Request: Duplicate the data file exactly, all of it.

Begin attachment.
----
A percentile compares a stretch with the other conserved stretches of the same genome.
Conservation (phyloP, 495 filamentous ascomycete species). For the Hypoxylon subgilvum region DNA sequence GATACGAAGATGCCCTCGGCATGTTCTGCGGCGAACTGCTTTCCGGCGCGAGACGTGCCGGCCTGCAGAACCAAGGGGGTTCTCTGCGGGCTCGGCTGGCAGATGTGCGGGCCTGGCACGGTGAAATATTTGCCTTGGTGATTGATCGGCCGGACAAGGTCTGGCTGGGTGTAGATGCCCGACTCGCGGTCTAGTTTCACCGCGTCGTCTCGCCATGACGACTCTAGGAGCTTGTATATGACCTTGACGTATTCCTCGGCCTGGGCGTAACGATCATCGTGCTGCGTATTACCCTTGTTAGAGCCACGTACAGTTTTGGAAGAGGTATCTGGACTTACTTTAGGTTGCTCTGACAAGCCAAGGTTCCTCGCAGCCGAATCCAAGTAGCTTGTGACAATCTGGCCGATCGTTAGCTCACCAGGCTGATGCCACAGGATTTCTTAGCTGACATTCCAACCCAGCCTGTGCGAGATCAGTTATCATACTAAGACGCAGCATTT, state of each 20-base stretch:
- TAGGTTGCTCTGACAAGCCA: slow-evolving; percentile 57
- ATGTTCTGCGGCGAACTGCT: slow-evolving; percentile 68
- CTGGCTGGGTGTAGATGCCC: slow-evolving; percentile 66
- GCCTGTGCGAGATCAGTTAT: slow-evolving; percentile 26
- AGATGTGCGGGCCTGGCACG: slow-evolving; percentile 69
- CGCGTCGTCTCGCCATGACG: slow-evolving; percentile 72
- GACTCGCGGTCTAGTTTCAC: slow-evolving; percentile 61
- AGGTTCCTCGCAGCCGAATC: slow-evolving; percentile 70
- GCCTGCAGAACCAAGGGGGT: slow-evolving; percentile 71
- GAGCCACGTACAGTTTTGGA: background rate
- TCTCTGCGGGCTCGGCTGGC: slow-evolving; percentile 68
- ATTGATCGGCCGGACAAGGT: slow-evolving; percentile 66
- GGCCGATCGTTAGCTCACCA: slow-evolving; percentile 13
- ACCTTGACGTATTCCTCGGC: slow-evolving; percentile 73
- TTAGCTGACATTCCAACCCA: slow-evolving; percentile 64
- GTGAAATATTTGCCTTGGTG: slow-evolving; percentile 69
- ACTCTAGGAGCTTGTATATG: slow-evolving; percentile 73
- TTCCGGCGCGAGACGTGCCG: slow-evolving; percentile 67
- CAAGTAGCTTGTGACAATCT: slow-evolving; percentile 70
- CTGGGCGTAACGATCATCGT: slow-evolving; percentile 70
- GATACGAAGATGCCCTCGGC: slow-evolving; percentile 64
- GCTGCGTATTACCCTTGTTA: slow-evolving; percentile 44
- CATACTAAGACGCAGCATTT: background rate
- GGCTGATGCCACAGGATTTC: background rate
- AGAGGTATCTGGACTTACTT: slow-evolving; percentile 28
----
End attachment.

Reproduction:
A percentile compares a stretch with the other conserved stretches of the same genome.
Conservation (phyloP, 495 filamentous ascomycete species). For the Hypoxylon subgilvum region DNA sequence GATACGAAGATGCCCTCGGCATGTTCTGCGGCGAACTGCTTTCCGGCGCGAGACGTGCCGGCCTGCAGAACCAAGGGGGTTCTCTGCGGGCTCGGCTGGCAGATGTGCGGGCCTGGCACGGTGAAATATTTGCCTTGGTGATTGATCGGCCGGACAAGGTCTGGCTGGGTGTAGATGCCCGACTCGCGGTCTAGTTTCACCGCGTCGTCTCGCCATGACGACTCTAGGAGCTTGTATATGACCTTGACGTATTCCTCGGCCTGGGCGTAACGATCATCGTGCTGCGTATTACCCTTGTTAGAGCCACGTACAGTTTTGGAAGAGGTATCTGGACTTACTTTAGGTTGCTCTGACAAGCCAAGGTTCCTCGCAGCCGAATCCAAGTAGCTTGTGACAATCTGGCCGATCGTTAGCTCACCAGGCTGATGCCACAGGATTTCTTAGCTGACATTCCAACCCAGCCTGTGCGAGATCAGTTATCATACTAAGACGCAGCATTT, state of each 20-base stretch:
- TAGGTTGCTCTGACAAGCCA: slow-evolving; percentile 57
- ATGTTCTGCGGCGAACTGCT: slow-evolving; percentile 68
- CTGGCTGGGTGTAGATGCCC: slow-evolving; percentile 66
- GCCTGTGCGAGATCAGTTAT: slow-evolving; percentile 26
- AGATGTGCGGGCCTGGCACG: slow-evolving; percentile 69
- CGCGTCGTCTCGCCATGACG: slow-evolving; percentile 72
- GACTCGCGGTCTAGTTTCAC: slow-evolving; percentile 61
- AGGTTCCTCGCAGCCGAATC: slow-evolving; percentile 70
- GCCTGCAGAACCAAGGGGGT: slow-evolving; percentile 71
- GAGCCACGTACAGTTTTGGA: background rate
- TCTCTGCGGGCTCGGCTGGC: slow-evolving; percentile 68
- ATTGATCGGCCGGACAAGGT: slow-evolving; percentile 66
- GGCCGATCGTTAGCTCACCA: slow-evolving; percentile 13
- ACCTTGACGTATTCCTCGGC: slow-evolving; percentile 73
- TTAGCTGACATTCCAACCCA: slow-evolving; percentile 64
- GTGAAATATTTGCCTTGGTG: slow-evolving; percentile 69
- ACTCTAGGAGCTTGTATATG: slow-evolving; percentile 73
- TTCCGGCGCGAGACGTGCCG: slow-evolving; percentile 67
- CAAGTAGCTTGTGACAATCT: slow-evolving; percentile 70
- CTGGGCGTAACGATCATCGT: slow-evolving; percentile 70
- GATACGAAGATGCCCTCGGC: slow-evolving; percentile 64
- GCTGCGTATTACCCTTGTTA: slow-evolving; percentile 44
- CATACTAAGACGCAGCATTT: background rate
- GGCTGATGCCACAGGATTTC: background rate
- AGAGGTATCTGGACTTACTT: slow-evolving; percentile 28